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Wednesday, Dec 6, 2023

AC Propulsion

The widely held image of electric cars puttering along in the slow lane might be in for a revision.

AC Propulsion of San Dimas has developed an electric sports car with a muscular 220-horsepower motor that accelerates from zero to 60 miles in 4.9 seconds, and can cruise at that 60-mph speed for 90 miles on a single charge.

Granted, its whisper-like whir doesn’t rival the beefy roar of a muscle car, but AC Propulsion’s so-called “Tzero” is far from wimpy.

And now company founder Alan Cocconi is looking for the Tzero to transport AC Propulsion into the business fast lane.

During the five years since its founding, AC Propulsion has been developing special-order electric cars and components in smaller batches. Its customers have been automakers, utilities and others interested in testing designs for use in their own electric car projects.

But Cocconi is now looking to shift gears by teaming with an as-yet-unidentified partner to bring AC Propulsion’s high-end electric sports car to a mass consumer market.

Specifically, Cocconi wants the partner to produce and market 80 to 100 Tzero vehicles, which would sell for about $80,000 each.

“The R & D; market doesn’t grow quickly, so for successful growth we need to sell real products for real people,” said 39-year-old Cocconi, a Cal Tech graduate who co-founded AC Propulsion with partner Wally Rippel in 1992. Rippel later left the firm, after the two partners spent their first two years developing products without any pay.

Cocconi is one of four partners-owners who have financed the company with their own savings frequently going without pay to help keep the firm solvent (although revenues typically cover most other costs).

Before this, Cocconi’s most visible role was at AeroVironment of Monrovia, where he had been part of a team that developed a car that went on to become General Motors Corp.’s EV-1, the first commercial electric car to be introduced by a major automaker.

At AC Propulsion there is no single dominant customer or product. The closest thing to a signature product is an electric car drive train that sells for $40,000 per unit.

Some 50 drive trains have been sold to date, with buyers ranging from Honda Motor Co. Ltd. to a South African electric utility the company’s biggest customer.

The company has also produced some complete electric cars by removing the gasoline engines from Honda Civics and replacing them with electric innards. The $80,000 price tag, though, has limited sales of the converted Civics to just 10 all from companies interested in conducting tests on the cars and their parts for possible integration into their own future vehicles.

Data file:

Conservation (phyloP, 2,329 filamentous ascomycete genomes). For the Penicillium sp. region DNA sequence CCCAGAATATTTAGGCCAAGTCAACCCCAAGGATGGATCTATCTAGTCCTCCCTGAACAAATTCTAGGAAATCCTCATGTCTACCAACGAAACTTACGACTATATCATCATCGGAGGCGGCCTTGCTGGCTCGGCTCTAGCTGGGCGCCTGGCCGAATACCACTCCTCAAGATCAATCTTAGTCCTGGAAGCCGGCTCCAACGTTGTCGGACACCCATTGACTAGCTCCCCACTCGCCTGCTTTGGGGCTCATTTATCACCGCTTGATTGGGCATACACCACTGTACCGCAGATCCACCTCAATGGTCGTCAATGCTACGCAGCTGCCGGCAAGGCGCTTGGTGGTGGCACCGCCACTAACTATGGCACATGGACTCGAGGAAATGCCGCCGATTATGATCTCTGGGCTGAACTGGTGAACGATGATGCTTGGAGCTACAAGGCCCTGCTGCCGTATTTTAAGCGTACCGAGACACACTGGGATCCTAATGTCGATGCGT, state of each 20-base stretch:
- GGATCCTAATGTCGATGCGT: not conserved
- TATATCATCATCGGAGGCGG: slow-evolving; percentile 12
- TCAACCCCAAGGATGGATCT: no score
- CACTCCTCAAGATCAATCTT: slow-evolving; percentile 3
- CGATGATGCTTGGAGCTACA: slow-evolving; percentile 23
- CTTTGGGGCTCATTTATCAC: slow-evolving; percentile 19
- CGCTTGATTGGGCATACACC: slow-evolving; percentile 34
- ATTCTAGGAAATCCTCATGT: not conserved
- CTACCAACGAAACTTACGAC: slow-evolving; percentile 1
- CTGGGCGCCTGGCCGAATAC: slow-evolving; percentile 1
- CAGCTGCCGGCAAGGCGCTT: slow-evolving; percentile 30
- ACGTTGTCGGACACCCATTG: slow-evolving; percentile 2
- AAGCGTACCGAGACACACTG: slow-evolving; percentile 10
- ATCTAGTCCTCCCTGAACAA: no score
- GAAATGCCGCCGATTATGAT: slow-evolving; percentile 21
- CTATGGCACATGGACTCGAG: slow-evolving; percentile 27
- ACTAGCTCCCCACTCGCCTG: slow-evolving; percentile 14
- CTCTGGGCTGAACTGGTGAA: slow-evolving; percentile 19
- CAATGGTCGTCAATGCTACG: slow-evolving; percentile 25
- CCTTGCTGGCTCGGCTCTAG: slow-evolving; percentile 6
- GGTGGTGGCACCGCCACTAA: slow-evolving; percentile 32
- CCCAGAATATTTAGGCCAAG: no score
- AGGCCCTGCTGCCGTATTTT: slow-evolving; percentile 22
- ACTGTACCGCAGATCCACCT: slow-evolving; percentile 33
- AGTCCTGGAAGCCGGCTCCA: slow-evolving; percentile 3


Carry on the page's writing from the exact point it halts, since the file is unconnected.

To date, AC Propulsion has garnered only one such licensing agreement a $200,000 deal with Magnetek. Another major piece of business was a $300,000 contract from the South Coast Air Quality Management District to design and build a trailer containing a gas-powered generator that connects to electric-powered vehicles to extend their mileage range.

The revenue streams have totaled about $500,000 for each of the last three years enough to pay all the bills and salaries for two or three non-owner employees, but not much else, said Cocconi.

“I’ve stopped taking paychecks for about a year, and there were six months last year (when the other partners went) without pay. We’re all together. That’s why we’re partners,” he said.

To stabilize its income stream, AC Propulsion wants to produce Tzero electric cars with an outside partner. Ideally, the partner would offer production and marketing expertise, while AC Propulsion would provide technology and technological assistance.

Cocconi said several potential partners have expressed an interest in co-producing the vehicles, though all talks are still preliminary. Realistically, it will be at least two years before any substantial number of Tzeros roll off production lines, he added.

“We like being a small R & D; shop. Our goal is to get some big partnerships with somebody else, and we would stay on the engineering side. We’re more into engineering and prototype work,” he said.

In fact, a lack of marketing savvy and with it, minimal attention to mass market appeal is probably one of AC Propulsion’s biggest weaknesses.

But Cocconi notes that the company will only be able to succeed by finding small market niches and exploiting them, rather than by going head-to-head with major car makers.

And for AC Propulsion, that niche is high-performance, high-priced electric cars and components.

Several industry sources praised Cocconi and his partners for their innovative work, which has yielded electric vehicles with performance levels once considered impossible.

“(AC Propulsion is) excellent, though their products tend to be pricey because of their small quantities,” said Michael Wehrey, program manager of electric vehicle technology at Southern California Edison Corp. “But the basic engineering is very good.”

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